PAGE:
Pandemic adds a level of difficulty in understanding market
February and March metrics looked great for most manufacturing technology providers. USMTO orders were up, month over month, in both months. The Cutting Tool Market Report showed a sharp uptick in January, and the forecast for cutting tool demand released in December pointed to a strong rebound starting in the second quarter. Government metrics like the Census Bureau’s M3 Series on manufacturing shipments, orders, and inventories pointed to a continuation of an upward trend in manufacturing. Unfortunately, the coronavirus pandemic impacted our nation’s economy and our industry’s health in an instant and highlighted the weakness of trend data to help guide our strategic decisions. In response, companies have developed market-reading teams that meet on a daily and weekly basis about what is happening in the market and are adjusting plans on a weekly – if not a daily – basis.
Manufacturing technology equipment (i.e., machining centers, presses, lasers) lead downturns in the durable manufacturing business cycle while manufacturing technology consumables (i.e., cutting tools, workholding) lead upturns in the manufacturing business cycle. The current crisis seems to have turned this relationship on its head. As noted, USMTO orders were up in both February and March with expectations that April orders will fall by less than 10% and that May orders will fall by 15-20%. In comparison, cutting tool shipments fell 4% in February from January levels, two months before equipment orders fell. Based on insights from a couple dozen tooling firms, the tooling industry will post a 10-15% decline in March and declines of more than 30% in both April and May, and most believe that tooling orders will reach a trough in June.
This reversal in the two elements’ roles in identifying a downturn probably rests with the sudden nature of the downturn. Paraphrasing one member’s theory, the faucet was shut down to a trickle in the middle of March on new business opportunities in equipment sales and in shipments of consumables. Equipment providers have been able to continue to move existing quotation activity into orders in March and April while cutting tool orders and shipments were crushed in the same time frame. There is still a trickle of quotation activity for equipment, but builders and distributors will likely see a significant drop in orders during May and June. If manufacturing operations begin to expand activity in June, then July or August should show improving business for providers of manufacturing technology. An overwhelming percentage of AMT members polled do not expect to see a V-shaped recovery even with sharp, upward growth rates as businesses get back to work. Most members believe that it will be the first or second quarter of 2021 before we get back to fourth-quarter-2019 levels. Their projections match up nicely with the forecasts by IHS and Oxford Economics. Oxford Economics forecasts GDP growth of 8% and 19% for the third and fourth quarter respectively, but they are still projecting that the U.S. economy will not grow back into fourth-quarter-2019 levels until the second quarter of 2021 (see graph included).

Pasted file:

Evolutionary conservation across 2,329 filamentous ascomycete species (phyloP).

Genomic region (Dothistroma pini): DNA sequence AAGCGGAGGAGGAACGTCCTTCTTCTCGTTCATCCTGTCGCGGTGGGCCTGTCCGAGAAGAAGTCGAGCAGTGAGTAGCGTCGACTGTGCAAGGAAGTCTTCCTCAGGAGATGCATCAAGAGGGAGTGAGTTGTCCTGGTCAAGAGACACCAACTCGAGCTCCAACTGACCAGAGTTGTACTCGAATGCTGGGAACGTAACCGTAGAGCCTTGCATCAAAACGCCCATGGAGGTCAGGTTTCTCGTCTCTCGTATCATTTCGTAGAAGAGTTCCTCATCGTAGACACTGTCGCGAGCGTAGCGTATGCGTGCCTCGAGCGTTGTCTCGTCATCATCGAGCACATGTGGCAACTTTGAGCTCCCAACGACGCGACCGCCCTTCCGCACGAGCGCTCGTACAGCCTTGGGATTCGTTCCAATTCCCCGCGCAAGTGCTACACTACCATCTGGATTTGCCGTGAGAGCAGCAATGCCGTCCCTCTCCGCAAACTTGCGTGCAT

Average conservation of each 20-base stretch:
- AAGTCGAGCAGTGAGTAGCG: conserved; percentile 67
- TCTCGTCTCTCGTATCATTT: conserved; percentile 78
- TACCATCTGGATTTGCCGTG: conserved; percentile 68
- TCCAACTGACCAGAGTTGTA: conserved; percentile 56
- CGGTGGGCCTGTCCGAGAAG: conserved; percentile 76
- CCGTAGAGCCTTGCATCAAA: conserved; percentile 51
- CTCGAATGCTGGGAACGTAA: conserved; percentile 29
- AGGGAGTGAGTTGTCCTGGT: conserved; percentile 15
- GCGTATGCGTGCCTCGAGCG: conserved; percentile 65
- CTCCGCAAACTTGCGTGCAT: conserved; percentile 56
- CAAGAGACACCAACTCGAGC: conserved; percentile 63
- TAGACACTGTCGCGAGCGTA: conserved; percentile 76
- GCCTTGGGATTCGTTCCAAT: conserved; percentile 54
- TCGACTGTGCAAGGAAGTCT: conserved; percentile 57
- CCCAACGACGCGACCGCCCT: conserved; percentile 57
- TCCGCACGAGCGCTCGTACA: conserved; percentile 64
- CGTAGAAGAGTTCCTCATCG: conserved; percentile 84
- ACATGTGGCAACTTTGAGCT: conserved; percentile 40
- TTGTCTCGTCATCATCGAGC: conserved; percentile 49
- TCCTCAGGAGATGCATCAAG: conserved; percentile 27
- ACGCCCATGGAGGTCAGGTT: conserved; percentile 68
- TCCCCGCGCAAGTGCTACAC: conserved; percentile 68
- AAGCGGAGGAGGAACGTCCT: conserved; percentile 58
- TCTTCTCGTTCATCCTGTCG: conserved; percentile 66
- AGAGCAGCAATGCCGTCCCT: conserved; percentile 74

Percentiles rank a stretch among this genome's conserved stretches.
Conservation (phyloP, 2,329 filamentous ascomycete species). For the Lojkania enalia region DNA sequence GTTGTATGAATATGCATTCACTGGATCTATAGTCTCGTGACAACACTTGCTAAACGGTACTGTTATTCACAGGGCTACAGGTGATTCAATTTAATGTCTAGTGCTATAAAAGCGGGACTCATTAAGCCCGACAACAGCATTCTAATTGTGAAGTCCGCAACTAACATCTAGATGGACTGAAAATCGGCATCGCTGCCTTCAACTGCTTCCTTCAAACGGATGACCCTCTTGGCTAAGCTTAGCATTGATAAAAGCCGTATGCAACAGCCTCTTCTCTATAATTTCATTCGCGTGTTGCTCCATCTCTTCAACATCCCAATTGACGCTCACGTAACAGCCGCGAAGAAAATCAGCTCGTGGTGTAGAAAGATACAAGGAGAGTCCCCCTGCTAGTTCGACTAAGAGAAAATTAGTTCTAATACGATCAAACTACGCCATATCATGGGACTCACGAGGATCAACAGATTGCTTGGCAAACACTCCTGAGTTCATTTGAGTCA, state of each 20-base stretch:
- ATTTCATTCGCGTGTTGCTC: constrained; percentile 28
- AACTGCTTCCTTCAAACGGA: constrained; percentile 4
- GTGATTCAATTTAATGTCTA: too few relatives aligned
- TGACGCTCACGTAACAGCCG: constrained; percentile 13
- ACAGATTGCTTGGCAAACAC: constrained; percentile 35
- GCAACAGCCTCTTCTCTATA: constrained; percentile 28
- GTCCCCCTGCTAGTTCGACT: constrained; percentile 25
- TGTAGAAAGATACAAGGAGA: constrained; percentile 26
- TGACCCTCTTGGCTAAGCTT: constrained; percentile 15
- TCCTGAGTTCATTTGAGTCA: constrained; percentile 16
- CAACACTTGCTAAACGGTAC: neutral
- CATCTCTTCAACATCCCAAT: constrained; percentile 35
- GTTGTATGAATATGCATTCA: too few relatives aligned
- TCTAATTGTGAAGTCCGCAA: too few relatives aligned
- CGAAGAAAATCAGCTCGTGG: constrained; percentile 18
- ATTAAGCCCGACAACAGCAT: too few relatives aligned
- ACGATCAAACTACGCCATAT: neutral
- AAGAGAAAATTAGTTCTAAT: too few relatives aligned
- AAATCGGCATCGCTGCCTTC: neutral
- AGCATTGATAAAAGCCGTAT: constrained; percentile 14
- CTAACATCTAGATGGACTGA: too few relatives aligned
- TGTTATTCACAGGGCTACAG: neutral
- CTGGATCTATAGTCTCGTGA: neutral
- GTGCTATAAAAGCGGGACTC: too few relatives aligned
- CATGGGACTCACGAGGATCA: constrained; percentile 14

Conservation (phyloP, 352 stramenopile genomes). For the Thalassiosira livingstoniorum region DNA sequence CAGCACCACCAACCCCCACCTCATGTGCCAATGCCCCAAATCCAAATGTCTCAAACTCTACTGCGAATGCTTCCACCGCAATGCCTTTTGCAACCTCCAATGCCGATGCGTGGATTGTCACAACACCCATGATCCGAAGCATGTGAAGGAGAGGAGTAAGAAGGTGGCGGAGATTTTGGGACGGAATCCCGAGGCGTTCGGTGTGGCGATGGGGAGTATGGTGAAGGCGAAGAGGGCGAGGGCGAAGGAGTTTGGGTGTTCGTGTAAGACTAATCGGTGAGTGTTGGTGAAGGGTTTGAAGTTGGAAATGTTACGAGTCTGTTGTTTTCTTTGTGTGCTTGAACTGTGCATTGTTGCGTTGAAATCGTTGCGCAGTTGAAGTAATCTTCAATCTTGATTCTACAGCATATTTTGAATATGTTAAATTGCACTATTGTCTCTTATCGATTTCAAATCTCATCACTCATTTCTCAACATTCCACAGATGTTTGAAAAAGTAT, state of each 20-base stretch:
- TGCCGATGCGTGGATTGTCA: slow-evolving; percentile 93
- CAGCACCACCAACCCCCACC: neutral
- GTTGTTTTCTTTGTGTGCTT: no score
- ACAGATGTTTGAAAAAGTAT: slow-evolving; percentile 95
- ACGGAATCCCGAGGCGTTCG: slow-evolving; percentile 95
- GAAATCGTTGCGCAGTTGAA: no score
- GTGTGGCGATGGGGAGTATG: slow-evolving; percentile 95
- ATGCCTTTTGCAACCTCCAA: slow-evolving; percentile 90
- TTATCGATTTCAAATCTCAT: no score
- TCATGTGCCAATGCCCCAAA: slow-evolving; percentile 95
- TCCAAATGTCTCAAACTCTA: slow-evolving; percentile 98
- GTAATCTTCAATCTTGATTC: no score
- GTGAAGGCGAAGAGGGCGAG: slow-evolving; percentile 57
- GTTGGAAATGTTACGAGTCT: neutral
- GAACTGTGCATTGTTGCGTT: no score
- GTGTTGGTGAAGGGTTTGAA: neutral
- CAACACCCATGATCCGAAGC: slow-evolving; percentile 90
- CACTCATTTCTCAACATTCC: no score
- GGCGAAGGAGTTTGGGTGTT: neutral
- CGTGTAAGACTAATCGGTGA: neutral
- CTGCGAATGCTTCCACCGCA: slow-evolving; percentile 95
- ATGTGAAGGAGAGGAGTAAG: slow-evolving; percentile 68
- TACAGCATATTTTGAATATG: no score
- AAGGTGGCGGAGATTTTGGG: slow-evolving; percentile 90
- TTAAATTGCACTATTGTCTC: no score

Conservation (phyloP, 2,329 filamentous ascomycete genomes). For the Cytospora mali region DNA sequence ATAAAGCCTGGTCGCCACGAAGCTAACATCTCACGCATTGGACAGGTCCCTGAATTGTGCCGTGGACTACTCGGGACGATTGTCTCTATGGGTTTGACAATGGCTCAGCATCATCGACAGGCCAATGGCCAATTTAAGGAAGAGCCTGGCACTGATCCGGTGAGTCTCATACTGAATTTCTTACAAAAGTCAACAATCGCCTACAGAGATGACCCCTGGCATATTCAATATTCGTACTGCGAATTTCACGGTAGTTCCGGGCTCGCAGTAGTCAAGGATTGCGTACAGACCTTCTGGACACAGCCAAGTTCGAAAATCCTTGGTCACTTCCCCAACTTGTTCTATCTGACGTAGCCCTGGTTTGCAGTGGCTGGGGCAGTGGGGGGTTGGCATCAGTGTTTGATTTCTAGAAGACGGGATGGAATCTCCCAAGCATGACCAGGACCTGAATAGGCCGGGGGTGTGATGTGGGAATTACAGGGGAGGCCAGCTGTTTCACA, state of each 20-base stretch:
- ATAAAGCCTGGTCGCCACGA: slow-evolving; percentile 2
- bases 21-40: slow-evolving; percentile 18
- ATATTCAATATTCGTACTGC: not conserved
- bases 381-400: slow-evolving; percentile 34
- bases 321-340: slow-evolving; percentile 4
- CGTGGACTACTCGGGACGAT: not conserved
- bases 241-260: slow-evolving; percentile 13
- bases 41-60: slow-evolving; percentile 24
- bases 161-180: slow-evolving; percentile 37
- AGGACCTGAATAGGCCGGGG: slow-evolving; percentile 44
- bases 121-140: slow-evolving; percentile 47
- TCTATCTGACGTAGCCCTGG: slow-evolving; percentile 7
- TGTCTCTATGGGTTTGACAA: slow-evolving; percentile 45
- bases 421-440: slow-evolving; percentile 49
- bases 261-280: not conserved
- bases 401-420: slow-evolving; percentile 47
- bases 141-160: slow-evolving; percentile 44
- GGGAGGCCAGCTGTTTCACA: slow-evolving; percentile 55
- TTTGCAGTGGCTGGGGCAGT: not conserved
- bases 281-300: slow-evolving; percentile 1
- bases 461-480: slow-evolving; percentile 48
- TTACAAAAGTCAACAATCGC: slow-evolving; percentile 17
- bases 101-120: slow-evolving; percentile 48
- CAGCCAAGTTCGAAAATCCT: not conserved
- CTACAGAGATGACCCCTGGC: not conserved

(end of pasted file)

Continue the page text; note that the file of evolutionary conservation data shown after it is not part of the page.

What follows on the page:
USMTO data through the first quarter reports that cancelations for the first quarter were below historical averages, sitting at 2.6%, and validates responses to members polled. The market in March showed that contract machining orders grew by 12%, and other industries, such as defense and space and medical equipment, continued to be strong. Members have shared that contract machining was softer in April but that defense and space and medical remained strong while Tier 1 and 2 suppliers to the auto industry were preparing for the major auto manufacturers to reopen at the end of May or early June. Companies are stretching budgets and cash to retain employees as they expect challenges to reemploy top workers as they, their competitors, and customers all begin to increase capacity throughout the summer months. AMT members widely report that their customers are placing orders for projects they are committed to and projects they are prepping for in the late fall. End-users don’t seem to be canceling programs, just delaying immediate investments to preserve liquidity.
I want to thank all those who have shared their stories and sent in their perspectives on the market. I also want to thank the social groups meeting weekly who have shared their insights and helped identify opportunities. We have also been asked how our members can become part of a web conference network. There are two ways to leverage the experience of others in the membership. First, if you are comfortable with sharing your question or idea with the entire membership, post it to the AMTNews.org forum page. Second, if you would like the smaller audience and social aspects of a group, Steve Lesnewich, vice president of membership services, would be glad to help put groups together. If you are interested, contact Steve at (703) 827-5227 or email him at slesnewich@AMTonline.org.